COURTSIDE: Halilovic Arrival

Sefer Halilovic joins the growing number of high-ranking army officers in custody at The Hague.

COURTSIDE: Halilovic Arrival

Sefer Halilovic joins the growing number of high-ranking army officers in custody at The Hague.

Saturday, 29 September, 2001

The Hague tribunal last week saw the arrival of General Sefer Halilovic, the former commander of the Bosnian army, and, currently, a serving minister in the Federation government of Bosnia-Herzegovina.


Halilovic arrived voluntarily 25 September 25, following the issue of an indictment against him two weeks earlier, relating to crimes committed against Bosnian Croats in the villages of Grabovica and Uzdol in 1993.


Halilovic is the latest high-ranking army officers to be indicted by The Hague. Indeed, the last two months, alone, have seen the number of generals held in the UN Detention Unit in Scheveningen double.


Aside from Halilovic, two fellow Bosnian army commanders, Generals Enver Hadzihasanovic and Mehmed Alagic, have also arrived recently in The Hague. Both are accused of crimes against Croat and Serb civilians in central Bosnia during 1993. Another recent arrival is Croatian General Rahim Ademi, who is charged with crimes against Serb civilians in the Medak pocket in 1993.


Halilovic stands accused of one count of violating the laws or customs of war, in accordance with Article 7 (3) of the Tribunal's Statute, relating to command responsibility. This relates to crimes committed in Grabovica and Uzdol during September 1993, when 60 Bosnian Croat civilians were killed.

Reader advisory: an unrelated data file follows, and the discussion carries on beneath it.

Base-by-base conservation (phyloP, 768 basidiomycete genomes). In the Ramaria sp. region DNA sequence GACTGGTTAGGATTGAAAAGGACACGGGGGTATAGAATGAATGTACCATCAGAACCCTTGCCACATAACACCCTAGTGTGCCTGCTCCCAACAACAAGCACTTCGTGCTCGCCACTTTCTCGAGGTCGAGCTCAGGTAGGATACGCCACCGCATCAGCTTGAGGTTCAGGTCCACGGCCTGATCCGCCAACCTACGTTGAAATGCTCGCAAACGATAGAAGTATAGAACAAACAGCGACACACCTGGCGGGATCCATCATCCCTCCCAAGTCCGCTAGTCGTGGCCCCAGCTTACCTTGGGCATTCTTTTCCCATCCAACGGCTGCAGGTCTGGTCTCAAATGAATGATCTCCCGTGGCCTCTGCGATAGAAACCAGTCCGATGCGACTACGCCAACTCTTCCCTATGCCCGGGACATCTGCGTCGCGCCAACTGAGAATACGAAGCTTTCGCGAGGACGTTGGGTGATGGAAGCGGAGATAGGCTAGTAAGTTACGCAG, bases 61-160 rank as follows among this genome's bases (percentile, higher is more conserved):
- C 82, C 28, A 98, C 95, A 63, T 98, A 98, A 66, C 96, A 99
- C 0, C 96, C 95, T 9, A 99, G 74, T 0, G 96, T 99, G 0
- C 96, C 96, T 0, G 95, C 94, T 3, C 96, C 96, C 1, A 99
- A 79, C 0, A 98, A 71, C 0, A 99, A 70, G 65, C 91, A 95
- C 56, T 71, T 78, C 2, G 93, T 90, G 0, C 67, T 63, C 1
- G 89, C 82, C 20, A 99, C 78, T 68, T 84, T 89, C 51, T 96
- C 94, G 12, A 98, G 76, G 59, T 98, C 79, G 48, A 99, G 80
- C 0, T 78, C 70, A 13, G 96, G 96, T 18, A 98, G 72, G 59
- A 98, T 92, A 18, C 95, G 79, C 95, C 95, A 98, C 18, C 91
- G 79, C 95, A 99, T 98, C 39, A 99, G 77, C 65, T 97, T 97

The prosecution charges him with being Chief of Staff of the Bosnian army at the time, as well as commander of Operation Neretva 93, during which the killing took place. Halilovic is accused on the basis of "command responsibility": that is, for failing to prevent the crimes, or, after he had learnt of them, failing to punish the perpetrators.


In his first appearance before the judges on September 27, Halilovic claimed he "did not understand the indictment" and, then entered a plea of not guilty. In a statement made later by his defence counsel Faruk Balijagic, the defendant and his lawyer declared they would cooperate fully with the tribunal so that, in his counsels words, "Truth, whatever it might be, is established".


Indeed, there has already been fierce public debate in Bosnia about the responsibility for the murders in Grabovica and Izdol. As well as Halilovic himself, this argument has centred around Alija Izetbegovic, the former president of Boznia-Herzegovina, and General Rasim Delic, who replaced Halilovic as Bosnian army commander in 1993.


Halilovic's statement is seen to suggest that he will use the trial to air in public the dirty laundry of the political and military leaders of Bosnia's Muslims.


It is thought that during the trial, the defence will try to prove that Halilovic did not command Operation Neretva 93. Balijagic has also declared he will be lodging a formal objection to the indictment.


Mirko Klarin is IWPR senior editor for the war crimes tribunal and editor-in-chief of SENSE News Agency.


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